This topic is adapted from the PursueGOD Video YouTube channel.
In John 14, Jesus makes a statement to his disciples that can cause confusion for people who are trying to understand the doctrine of the Trinity. In what sense is the Father “greater” than Jesus? And if Jesus said this, how can he be fully God?
John 14:28 Remember what I told you: I am going away, but I will come back to you again. If you really loved me, you would be happy that I am going to the Father, who is greater than I am.
Understanding the Doctrine of the Trinity
First, let’s review the doctrine of the Trinity. Here it is in a phrase: There is one God in being who exists eternally in three distinct persons. Notice the words in italics. When we say God is one, we are talking about his being or essence. When we say God is three, we are talking about his persons. The nature of God is hard for us to comprehend because we do not exist as God does. Every human is one being and one person, and yet God – in his divine nature – is somehow one being and three persons.
Understanding the Different Roles
The doctrine of the Trinity affirms that each person fully possesses all of the attributes of God. Yet there is an inherent distinction in the way the three persons relate to one another and function in the world. A simple phrase that captures this idea is “equal in being but subordinate in role”. Father, Son, and Holy Spirit are equal in terms of their essence and attributes. But in terms of the roles each person plays, there is a distinction. (For example, the Son died on the cross, not the Father.)
Understanding the Incarnation
When the Son of God came to earth, something special happened. The eternal Second Person of the Trinity added a human nature to what was already his God-nature. He did not become only human, but rather was both fully God and fully human. And he voluntarily and temporarily set aside his divine attributes and abilities.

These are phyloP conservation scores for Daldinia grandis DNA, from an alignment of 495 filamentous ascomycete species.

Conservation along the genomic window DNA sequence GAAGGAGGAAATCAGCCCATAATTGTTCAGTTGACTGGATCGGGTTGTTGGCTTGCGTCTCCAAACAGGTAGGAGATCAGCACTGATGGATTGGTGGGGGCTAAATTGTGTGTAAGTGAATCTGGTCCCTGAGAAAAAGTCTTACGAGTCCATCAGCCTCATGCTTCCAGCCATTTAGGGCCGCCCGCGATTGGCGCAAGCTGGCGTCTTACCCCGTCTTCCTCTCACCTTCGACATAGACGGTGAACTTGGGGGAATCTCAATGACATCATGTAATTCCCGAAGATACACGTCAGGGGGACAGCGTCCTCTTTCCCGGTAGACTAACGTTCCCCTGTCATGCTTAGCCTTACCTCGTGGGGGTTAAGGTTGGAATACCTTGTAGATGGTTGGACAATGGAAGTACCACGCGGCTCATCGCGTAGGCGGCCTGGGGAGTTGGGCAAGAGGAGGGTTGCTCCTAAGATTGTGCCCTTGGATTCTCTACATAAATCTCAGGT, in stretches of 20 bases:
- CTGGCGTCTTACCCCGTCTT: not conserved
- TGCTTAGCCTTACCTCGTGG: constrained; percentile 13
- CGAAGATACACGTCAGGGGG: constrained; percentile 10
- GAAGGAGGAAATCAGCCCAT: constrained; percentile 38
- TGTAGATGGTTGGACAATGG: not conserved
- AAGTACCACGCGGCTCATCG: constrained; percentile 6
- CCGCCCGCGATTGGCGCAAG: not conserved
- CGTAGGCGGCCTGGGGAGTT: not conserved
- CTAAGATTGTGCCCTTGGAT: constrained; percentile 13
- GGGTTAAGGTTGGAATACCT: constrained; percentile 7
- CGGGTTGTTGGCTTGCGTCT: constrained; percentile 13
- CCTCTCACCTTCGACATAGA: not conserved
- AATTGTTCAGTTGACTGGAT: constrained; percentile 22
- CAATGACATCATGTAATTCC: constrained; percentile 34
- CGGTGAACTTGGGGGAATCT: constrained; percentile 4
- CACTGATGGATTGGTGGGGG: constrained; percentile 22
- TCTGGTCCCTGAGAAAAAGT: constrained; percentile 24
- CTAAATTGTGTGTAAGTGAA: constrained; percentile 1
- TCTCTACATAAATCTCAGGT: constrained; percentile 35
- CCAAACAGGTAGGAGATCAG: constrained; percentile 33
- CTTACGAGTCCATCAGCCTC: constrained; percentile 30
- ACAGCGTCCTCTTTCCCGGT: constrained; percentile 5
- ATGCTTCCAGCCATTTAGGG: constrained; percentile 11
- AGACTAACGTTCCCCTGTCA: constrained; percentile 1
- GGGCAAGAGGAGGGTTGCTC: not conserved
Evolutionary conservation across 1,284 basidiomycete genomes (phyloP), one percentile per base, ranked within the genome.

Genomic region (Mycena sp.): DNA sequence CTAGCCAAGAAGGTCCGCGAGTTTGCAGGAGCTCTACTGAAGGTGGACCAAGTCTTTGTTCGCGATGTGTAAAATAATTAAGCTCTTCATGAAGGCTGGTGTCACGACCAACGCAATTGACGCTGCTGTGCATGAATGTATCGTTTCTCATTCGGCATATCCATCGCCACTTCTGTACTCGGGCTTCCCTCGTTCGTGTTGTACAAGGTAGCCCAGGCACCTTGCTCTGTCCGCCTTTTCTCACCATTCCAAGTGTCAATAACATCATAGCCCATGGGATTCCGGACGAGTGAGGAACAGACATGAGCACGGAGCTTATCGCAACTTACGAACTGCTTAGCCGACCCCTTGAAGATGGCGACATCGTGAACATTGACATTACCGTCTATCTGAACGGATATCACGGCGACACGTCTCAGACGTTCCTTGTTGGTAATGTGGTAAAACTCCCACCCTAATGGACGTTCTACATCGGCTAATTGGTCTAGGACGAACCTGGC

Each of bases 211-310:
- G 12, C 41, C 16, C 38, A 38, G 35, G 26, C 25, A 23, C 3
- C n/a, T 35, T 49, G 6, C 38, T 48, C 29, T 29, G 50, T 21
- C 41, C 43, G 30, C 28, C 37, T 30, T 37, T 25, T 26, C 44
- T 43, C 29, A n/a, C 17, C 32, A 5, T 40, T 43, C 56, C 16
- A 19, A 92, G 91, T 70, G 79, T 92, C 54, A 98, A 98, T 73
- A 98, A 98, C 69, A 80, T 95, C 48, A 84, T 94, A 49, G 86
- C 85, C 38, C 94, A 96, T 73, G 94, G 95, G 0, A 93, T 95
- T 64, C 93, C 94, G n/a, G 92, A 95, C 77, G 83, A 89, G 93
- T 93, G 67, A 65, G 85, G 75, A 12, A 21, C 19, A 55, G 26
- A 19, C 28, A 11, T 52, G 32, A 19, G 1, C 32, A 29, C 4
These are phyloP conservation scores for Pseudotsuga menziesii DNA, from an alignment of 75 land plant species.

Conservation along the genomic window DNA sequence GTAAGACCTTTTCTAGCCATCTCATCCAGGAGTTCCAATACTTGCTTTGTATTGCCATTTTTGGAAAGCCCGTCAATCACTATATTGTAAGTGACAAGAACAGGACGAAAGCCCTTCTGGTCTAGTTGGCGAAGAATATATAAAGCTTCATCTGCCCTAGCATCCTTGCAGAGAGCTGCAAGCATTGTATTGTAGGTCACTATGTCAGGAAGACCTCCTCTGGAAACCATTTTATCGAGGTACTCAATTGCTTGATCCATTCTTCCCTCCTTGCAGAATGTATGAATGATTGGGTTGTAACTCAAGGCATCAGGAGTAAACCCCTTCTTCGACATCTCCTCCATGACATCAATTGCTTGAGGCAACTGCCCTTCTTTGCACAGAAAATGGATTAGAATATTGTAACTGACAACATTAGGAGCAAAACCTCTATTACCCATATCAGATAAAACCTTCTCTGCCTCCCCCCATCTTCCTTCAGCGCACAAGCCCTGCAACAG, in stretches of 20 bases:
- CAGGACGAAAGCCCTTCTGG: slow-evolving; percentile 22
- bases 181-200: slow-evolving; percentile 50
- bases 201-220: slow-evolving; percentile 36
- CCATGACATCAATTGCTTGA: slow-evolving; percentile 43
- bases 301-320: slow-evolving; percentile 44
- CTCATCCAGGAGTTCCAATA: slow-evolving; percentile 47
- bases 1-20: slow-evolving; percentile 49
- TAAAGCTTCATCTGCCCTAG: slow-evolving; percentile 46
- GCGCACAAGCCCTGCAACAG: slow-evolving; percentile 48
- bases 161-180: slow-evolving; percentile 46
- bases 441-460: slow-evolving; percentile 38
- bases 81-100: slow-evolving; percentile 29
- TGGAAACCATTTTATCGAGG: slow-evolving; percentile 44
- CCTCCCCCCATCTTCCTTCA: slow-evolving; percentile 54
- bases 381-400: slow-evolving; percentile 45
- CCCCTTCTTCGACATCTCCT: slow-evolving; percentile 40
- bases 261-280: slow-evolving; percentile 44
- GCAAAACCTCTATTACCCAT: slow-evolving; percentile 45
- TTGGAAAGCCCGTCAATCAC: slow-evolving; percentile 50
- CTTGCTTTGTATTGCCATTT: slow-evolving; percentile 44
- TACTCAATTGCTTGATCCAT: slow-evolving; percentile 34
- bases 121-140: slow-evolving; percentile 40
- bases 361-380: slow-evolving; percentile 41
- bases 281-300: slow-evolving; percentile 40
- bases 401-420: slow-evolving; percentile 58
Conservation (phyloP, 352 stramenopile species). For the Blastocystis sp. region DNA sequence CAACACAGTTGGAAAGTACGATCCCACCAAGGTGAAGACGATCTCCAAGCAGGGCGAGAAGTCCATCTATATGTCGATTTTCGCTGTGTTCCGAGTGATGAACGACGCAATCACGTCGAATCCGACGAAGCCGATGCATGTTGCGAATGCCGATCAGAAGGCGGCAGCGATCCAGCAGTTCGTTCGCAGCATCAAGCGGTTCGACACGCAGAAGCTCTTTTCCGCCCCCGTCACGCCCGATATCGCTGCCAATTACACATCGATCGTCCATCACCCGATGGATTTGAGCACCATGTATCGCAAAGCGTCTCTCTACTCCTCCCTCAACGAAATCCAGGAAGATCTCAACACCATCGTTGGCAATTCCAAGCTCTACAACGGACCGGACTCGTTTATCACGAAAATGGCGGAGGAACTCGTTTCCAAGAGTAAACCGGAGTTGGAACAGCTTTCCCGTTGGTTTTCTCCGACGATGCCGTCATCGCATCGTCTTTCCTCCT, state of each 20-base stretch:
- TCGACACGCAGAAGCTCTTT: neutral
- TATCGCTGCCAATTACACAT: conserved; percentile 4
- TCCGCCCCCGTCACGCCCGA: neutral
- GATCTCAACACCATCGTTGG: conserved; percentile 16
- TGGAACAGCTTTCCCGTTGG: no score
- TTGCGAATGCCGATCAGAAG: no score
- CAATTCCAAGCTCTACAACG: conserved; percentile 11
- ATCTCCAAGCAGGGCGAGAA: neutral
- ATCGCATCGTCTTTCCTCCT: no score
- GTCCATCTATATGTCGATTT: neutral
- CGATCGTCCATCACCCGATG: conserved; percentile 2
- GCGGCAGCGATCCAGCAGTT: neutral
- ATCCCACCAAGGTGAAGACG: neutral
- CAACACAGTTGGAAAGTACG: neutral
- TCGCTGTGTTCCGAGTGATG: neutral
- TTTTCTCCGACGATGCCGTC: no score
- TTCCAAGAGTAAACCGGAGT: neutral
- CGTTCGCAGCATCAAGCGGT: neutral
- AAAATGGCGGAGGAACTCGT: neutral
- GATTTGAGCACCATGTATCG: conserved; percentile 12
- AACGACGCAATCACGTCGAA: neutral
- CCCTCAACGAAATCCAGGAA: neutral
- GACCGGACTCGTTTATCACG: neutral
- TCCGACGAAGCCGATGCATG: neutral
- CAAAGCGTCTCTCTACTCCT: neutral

Philippians 2:6-8 Though he was God, he did not think of equality with God as something to cling to. Instead, he gave up his divine privileges ; he took the humble position of a slave and was born as a human being. When he appeared in human form, he humbled himself in obedience to God and died a criminal’s death on a cross.
Hebrews 2:9 What we do see is Jesus, who was given a position “a little lower than the angels”; and because he suffered death for us, he is now “crowned with glory and honor.” Yes, by God’s grace, Jesus tasted death for everyone.
Understanding John 14:28
We’re finally ready to tackle the verse at hand. When Jesus said that the Father is “greater than he”, he was not talking about the Father’s inherent being or attributes. He was not admitting to being less than God. Rather, he was referring to his temporary role and self-imposed limitations on earth. After his death and resurrection, Jesus would leave the earth and remove his restrictions, possessing once again his full divine priveleges.
John 17:5 I brought glory to you here on earth by completing the work you gave me to do. Now, Father, bring me into the glory we shared before the world began.
- Watch the video together or invite someone to summarize the topic.
- What is your initial reaction to this video? Do you disagree with any of it? What jumped out at you?
- In your own words, articulate the doctrine of the Trinity. Do you believe it?
- Read Philippians 2:6-8. What does it mean that Jesus “gave up his divine privileges”?
- Read John 17:5. What does it mean that Jesus shared “the glory” with the Father before the world began?
- If someone asked you what John 14:28 means, what would you say?
- Write a personal action step based on this conversation.